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Around 10:16 a.m. Thursday, first responders were called to the school in reference to an unconscious child in the nurse’s office, reported Beaumont Police Community Relations Officer Carol Riley. Upon arrival, first responders determined there was a possible gas leak causing children to exhibit signs of carbon monoxide exposure. Fire investigators got readings that showed elevated levels of carbon monoxide, Riley said.

“The principal said we had to stay where we are and that the sixth-graders had to evacuate out of the sixth-grade hall,” Dickinson said. “And then he said stay in your rooms until further notice and then announced that we all had to go into the gym.”

Students and faculty were evacuated to safe areas, Riley said. All students that were not exhibiting symptoms were transported by bus to West Brook High School’s Performing Arts Center. Parents were notified via Beaumont ISD’s phone messaging system.

According to Riley, numerous students and faculty members reported exposure symptoms such as nausea and headaches. All students and faculty members that were exhibiting these symptoms were transported to St. Elizabeth and Baptist hospitals, which were notified and activated their emergency protocols.

Students and faculty were triaged on the buses they arrived on at Baptist Hospital and brought inside the ER as needed. At St. Elizabeth, patients came in though both EMS and walk in, said Danielle Pardue, spokesperson for Christus Hospital – St. Elizabeth. St. Elizabeth treated 68 patients from the school for suspected carbon monoxide poisoning, she said.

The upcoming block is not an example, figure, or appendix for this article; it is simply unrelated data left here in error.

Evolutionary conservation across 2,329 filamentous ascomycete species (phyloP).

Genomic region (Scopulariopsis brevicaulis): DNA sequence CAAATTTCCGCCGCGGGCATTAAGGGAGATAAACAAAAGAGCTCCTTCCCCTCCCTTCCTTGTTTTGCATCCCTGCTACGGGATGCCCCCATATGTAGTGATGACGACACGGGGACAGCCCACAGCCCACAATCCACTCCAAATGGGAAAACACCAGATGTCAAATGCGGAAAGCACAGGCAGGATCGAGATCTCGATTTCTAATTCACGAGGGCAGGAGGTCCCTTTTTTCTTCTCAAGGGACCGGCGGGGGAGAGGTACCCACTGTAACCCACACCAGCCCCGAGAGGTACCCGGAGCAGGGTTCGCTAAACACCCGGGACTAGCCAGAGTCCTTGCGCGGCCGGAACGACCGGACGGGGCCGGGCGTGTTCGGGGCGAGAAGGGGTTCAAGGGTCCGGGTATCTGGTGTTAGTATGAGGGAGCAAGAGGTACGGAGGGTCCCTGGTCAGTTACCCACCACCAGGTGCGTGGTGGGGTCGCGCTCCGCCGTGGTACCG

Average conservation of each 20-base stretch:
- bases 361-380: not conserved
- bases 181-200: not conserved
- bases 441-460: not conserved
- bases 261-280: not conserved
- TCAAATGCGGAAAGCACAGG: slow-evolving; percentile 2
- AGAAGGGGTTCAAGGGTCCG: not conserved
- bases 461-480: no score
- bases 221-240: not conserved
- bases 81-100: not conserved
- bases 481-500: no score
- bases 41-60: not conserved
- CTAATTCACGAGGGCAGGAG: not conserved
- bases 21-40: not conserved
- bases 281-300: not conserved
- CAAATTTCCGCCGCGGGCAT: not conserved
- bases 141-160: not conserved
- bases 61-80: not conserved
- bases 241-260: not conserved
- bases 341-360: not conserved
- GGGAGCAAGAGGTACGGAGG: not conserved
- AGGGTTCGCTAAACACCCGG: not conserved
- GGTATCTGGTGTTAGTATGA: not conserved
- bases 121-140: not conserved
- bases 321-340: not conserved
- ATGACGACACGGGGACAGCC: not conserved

Not to be confused with carbon dioxide (CO2), carbon monoxide — or CO — is a deadly, colorless, odorless, poisonous gas produced by the incomplete burning of various fuels, including coal, wood, charcoal, oil, kerosene, propane and natural gas. Carbon dioxide, in contrast, is a colorless, odorless gas produced by burning carbon and organic compounds and by respiration.

According to spokesperson for Baptist Hospitals of Southeast Texas Mary Poole, Baptist treated a total of 54 patients from Marshall for suspected carbon monoxide poisoning. There were no reports of any serious or fatal injuries, said Robert Calvert, chief operations officer for BISD, during a press conference at Marshall Middle School Monday, Feb. 1.

Calvert said the state’s chief boiler inspector arrived on Thursday evening to examine the facility and equipment and find the source of the problem. The cause of the carbon monoxide leak was identified as a failed gasket on a boiler in the primary maintenance room.

The defective boiler was shut down and a temporary boiler, located outside of the building, is now operating in its place, Calvert said. The temporary boiler passed all required inspections and air quality was checked Sunday and again on Monday morning before school, Calvert said. The fire marshal also visited the school on Sunday.

According to Calvert, the district is also considering putting CO monitors and combustible gas detectors in not just Marshall Middle School but all BISD schools. The district is meeting with Honeywell, a manufacturer of these monitors, to discuss pricing, he said.

“The estimates are anywhere from $10,000 to $40,000 a school, but that also depends on how many monitors you put in and how you tie it in,” Calvert said. “We would expect everything to be tied into our fire system and automatic notification system, so that if there is a CO emission like this one, the boilers would shut down and stop the risk. We’re also looking at ventilation products. We’re looking at everything.”

“Our children are our most important assets. As a father who has raised six children, this is very discouraging and upsetting,” Calvert related. “If it had been me and one of my kids, I would want the district to do everything possible to protect my children and that’s what we are going to do.”